In conclusion, a careful colonoscopic examination should be performed for the identification and removal of parasites when symptomatic patients have a negative stool examination. Colonoscopy can be useful for the diagnosis of parasitic infections, even if patients are asymptomatic.

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Fig. 1
Endoscopic observation of Ascaris lumbricoides infection in a patient.
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Table 1.
Intestinal parasitic infections found at colonoscopic examinations at Uijeongbu St. Mary’s Hospital during 2001-2008
Patient Serial no. Species of parasite detected Age (year) Sex Country of origin Colonoscopic findings Symptoms Reasons for colonoscopy
1 Trichuris trichiura 32 M Korea Cecum/Normal mucosa Abdominal pain Abdominal pain
2 Trichuris trichiura 27 M Phillippines Cecum/Normal mucosa Lower abdomen discomfort Abdominal pain
3 Trichuris trichiura 22 M Indonesia Cecum/Normal mucosa Lower abdomen discomfort Abdominal pain
4 Trichuris trichiura 59 M Korea Cecum/Normal mucosa Diarrhea Diarrhea
5 Trichuris trichiura 39 M Korea Cecum/Normal mucosa None Screening
6 Trichuris trichiura 47 F Korea Cecum/Erosions None Screening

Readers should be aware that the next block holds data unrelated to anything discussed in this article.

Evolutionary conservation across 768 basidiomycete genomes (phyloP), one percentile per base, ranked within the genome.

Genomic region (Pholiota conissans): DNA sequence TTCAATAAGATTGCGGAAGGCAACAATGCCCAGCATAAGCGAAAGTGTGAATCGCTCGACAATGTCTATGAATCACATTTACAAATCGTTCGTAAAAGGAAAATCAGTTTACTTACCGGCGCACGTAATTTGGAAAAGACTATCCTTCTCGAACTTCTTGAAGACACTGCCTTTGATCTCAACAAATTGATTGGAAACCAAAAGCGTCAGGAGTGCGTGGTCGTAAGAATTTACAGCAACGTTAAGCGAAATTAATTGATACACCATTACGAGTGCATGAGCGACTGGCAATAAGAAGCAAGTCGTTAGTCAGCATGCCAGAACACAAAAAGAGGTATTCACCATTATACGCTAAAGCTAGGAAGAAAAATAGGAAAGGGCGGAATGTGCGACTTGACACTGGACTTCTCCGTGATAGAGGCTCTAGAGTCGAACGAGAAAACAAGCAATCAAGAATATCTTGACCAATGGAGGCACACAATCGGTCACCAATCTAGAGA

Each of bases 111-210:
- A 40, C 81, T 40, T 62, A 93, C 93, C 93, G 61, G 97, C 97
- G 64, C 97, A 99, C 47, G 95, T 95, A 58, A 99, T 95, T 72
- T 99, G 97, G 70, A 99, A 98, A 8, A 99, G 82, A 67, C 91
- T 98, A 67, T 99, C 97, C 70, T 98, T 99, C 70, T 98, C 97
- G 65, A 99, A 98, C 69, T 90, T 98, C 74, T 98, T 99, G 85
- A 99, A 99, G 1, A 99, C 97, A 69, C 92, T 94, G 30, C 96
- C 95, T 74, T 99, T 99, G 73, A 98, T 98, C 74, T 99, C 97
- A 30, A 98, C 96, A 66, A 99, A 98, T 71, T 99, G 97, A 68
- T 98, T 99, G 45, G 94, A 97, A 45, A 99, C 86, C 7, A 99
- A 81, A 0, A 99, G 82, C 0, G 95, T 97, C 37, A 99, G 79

7 Trichuris trichiura 63 F Korea A-colon/Normal mucosa None Screening
8 Trichuris trichiura 28 M Nepal Cecum & D-colon/ Hyperemia Bleeding per rectum Bleeding per rectum
9 Trichuris trichiura 39 F Korea Cecum/Normal mucosa Abdominal pain & constipation Abdominal pain
10 Trichuris trichiura 33 M Bangladeshi Cecum/Hyperemia Abdominal pain Abdominal pain
11 Trichuris trichiura 61 M Korea A-colon/Normal mucosa None Screening
12 Trichuris trichiura 51 F Korea A-colon/Normal mucosa None Screening
13 Trichuris trichiura 48 F Korea A-colon/Normal mucosa Abdominal pain Abdominal pain
14 Trichuris trichiura 63 F Korea A-colon/Erosions None Screening
15 Trichuris trichiura 42 F Korea A-colon/Normal mucosa None Screening
16 Trichuris trichiura 36 M Korea Rectum/Hyperemia Lower abdomen discomfort Abdominal pain
17 Ascaris lumbricoides 56 M Korea A-colon/Normal mucosa None Screening
18 Ascaris lumbricoides 40 F Korea Rectum/Normal mucosa Lower abdomen discomfort Abdominal pain
19 Ascaris lumbricoides 35 F Korea Terminal ileum/Normal mucosa Abdominal pain Abdominal pain
20 Ascaris lumbricoides 51 F Korea D-colon/Normal mucosa None Screening
21 Ascaris lumbricoides 59 F Korea A-colon/Normal mucosa Diarrhea Diarrhea
22 Ascaris lumbricoides 56 M Korea Cecum/Normal mucosa None Screening
23 Enterobius vermicularis 81 F Korea A-colon/Normal mucosa None Anemia
24 Anisakis sp. 49 M Korea A-colon/edema None Screening